In case you missed my latest The Plug column article, here it is. Be sure to check out the magazine here, to find out whats hot and happening in South Africa's dynamic popular culture scene.
It’s been one full week [at the time of publishing] since I graduated with my Masters degree from one of the top 3 ranking design schools in the world. This being my third degree, I have almost attained every kind of degree you can, save for a PhD (I will get it, give me time), and am feeling pretty good about what I’m capable of. The job search has begun, and I’m not only faced with a lot of decisions to make about my future, but also a lot more questions. Should I stay in New York or move back to South Africa? What is the smart decision? Where is there the most opportunity for me to kick-start my career? How do I know if I’m making a financially sound decision? Does the American Dream apply to me?
America has a national ethos embodied in the moniker ‘land of the free’ and defined by a set of ideals in which being free means all men and women have an equal opportunity for prosperity, the pursuit of happiness and success. In essence, simply having access to upward social mobility achieved through one’s own perseverance and hard work, the quintessential American Dream. The first use of the phrase American Dream was by James Truslow Adams to characterize the ideal that every man should live a richer and fuller life than his ancestors based on opportunity according to ability or achievement.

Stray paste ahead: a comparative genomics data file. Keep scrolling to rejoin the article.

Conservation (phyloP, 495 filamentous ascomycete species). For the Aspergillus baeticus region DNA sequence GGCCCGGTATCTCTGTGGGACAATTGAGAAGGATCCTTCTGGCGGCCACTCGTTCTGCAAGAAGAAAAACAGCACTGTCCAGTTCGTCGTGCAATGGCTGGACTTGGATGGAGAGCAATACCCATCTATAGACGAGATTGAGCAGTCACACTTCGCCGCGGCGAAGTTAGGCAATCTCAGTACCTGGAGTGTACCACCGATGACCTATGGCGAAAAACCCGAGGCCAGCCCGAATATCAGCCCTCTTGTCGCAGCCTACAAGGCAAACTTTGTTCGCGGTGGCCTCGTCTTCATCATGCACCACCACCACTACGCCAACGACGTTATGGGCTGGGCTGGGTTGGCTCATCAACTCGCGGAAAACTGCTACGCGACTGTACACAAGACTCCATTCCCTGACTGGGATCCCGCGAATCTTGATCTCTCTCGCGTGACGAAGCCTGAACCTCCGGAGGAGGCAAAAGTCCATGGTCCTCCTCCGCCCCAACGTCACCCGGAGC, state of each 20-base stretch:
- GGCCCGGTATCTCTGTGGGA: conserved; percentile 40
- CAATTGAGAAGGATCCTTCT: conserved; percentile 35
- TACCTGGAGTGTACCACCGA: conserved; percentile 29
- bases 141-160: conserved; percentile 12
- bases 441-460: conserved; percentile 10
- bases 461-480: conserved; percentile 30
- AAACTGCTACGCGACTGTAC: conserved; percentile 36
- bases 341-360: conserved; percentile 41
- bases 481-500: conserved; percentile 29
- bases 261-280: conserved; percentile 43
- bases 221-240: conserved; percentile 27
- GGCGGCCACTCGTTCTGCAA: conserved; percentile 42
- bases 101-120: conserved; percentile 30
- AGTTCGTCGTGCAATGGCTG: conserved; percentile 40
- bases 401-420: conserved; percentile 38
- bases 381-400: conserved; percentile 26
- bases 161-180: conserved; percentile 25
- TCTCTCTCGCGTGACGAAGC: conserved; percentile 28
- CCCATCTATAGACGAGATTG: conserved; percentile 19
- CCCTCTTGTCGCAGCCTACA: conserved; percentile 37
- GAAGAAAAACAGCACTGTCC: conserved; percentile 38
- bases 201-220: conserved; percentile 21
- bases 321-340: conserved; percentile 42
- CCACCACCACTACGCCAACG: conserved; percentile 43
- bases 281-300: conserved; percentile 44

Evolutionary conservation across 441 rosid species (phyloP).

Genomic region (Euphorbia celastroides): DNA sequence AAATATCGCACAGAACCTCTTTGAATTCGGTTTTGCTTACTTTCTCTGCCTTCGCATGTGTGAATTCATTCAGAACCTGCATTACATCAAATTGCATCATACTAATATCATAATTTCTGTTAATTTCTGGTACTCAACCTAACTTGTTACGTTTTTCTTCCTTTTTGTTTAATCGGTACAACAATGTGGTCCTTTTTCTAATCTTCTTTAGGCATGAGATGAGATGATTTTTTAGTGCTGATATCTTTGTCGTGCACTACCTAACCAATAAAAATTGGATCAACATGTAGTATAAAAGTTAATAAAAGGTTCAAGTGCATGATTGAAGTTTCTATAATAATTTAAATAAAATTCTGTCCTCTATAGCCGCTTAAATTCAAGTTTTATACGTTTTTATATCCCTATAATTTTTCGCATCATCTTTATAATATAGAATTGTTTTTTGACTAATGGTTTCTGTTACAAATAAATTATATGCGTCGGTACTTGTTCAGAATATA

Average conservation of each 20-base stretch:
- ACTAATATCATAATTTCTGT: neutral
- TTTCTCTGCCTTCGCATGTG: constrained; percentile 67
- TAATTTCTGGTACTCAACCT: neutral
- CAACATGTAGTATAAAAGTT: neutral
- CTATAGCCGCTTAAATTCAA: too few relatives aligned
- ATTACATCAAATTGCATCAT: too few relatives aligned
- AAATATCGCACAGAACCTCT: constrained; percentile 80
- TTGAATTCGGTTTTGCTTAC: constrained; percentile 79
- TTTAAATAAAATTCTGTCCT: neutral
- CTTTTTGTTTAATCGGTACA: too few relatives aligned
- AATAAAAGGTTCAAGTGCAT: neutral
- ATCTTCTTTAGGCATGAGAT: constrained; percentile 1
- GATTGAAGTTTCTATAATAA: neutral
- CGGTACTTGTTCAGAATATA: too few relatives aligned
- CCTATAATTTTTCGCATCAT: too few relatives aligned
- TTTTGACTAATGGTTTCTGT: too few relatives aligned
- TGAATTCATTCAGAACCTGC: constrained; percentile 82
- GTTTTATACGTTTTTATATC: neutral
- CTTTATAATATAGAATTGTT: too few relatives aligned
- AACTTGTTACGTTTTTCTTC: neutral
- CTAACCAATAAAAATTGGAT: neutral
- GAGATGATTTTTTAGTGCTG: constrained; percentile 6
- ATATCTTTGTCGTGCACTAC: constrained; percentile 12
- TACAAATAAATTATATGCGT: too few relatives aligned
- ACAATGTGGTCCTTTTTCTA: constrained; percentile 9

The American Dream has been a core component of American ideology as a motivational cornerstone of American life. Whether an American citizen, immigrant, or a visitor, the American Dream holds meaning to anyone wanting to better him/herself; they want to have the good life, a life better than their preceding generations, a life that shows progression in upward mobility. The belief that hard work would be what determined how one could achieve the glory that was the American Dream was shoved forcefully down the throats of the masses. The harder an individual worked, the greater potential for him/her to afford the material possessions that reflected the inward success of the individual to the outward public.
Joan Huber and William H. Form (1973) found that while a majority of the population characterized the United States as the ‘land of opportunity,’ social position and experience affected the likelihood of belief in economic opportunity. Factors such as race, class and gender are social constructs that manifest politically and affect one’s ability to compete equally for opportunity. Consider people who are unable to afford tertiary education based on systemic oppression; or even those who had to take out student loans to be able to complete their degrees, now begin life on the back foot of debt. Black women are the demographic most likely to struggle on the quest for the American Dream, based purely on the fact that no one is lending a political hand.
As Karl Marx noted, ‘Men make their own history, but they do not make it as they please; they do not make it under self-selected circumstances, but under circumstances existing already, given and transmitted from the past. The tradition of all dead generations weighs like a nightmare on the brains of the living.’
So here’s me, young, black, foreign, female with little formal work experience in this country, but a 4.0 graduate level GPA and thanks to my parents, no debt. I received my first rejection letter a few days ago, and although I am over qualified for the position, the rejection cited ‘just not the right fit’ as the only con on my resume.
In South Africa, my mother fought from the ground up for my family’s socio-economic position, and using that as a starting off point makes upward mobility at home a far more achievable goal. But here in America, I am entirely on my own, operating in a system that is pretty much geared towards my failure. Here in America, there is no room for mistakes. So now I have to ask myself, what does opportunity mean for me? Where am I really free?